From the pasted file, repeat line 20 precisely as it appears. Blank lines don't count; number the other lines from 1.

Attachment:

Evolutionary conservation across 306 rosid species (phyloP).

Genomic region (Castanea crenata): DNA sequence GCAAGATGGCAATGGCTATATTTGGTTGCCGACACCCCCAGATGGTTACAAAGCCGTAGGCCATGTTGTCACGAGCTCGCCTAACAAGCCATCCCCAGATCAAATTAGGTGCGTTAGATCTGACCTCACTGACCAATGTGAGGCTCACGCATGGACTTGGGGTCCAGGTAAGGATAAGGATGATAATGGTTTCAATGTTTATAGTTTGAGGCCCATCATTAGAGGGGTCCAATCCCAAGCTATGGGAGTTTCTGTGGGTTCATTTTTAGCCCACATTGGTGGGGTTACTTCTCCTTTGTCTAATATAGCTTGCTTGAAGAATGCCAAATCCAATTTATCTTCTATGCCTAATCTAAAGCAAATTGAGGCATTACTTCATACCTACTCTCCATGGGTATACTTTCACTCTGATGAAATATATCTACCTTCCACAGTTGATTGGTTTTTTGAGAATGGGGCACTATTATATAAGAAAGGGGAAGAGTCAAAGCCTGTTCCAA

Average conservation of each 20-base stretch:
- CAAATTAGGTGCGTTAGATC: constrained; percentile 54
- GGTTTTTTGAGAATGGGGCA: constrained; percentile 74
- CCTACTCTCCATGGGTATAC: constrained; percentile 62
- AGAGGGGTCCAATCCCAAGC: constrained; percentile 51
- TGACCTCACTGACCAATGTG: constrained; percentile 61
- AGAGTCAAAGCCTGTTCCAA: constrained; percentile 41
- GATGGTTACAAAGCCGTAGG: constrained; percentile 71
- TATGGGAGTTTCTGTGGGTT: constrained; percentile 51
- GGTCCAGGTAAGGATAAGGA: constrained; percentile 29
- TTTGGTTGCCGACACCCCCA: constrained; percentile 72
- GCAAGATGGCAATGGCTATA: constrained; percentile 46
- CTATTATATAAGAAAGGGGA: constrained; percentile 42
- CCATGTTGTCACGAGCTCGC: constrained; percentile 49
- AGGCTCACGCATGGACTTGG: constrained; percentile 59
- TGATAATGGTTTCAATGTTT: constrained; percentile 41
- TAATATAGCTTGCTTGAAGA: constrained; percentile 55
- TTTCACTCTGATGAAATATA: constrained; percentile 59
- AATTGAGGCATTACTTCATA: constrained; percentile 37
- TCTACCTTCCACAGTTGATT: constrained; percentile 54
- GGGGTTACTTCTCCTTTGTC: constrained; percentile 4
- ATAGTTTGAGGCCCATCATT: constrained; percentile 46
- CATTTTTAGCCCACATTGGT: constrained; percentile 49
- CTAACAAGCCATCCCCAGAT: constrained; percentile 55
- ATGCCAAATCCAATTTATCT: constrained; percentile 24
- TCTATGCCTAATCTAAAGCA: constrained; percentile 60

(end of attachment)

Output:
- TTTCACTCTGATGAAATATA: constrained; percentile 59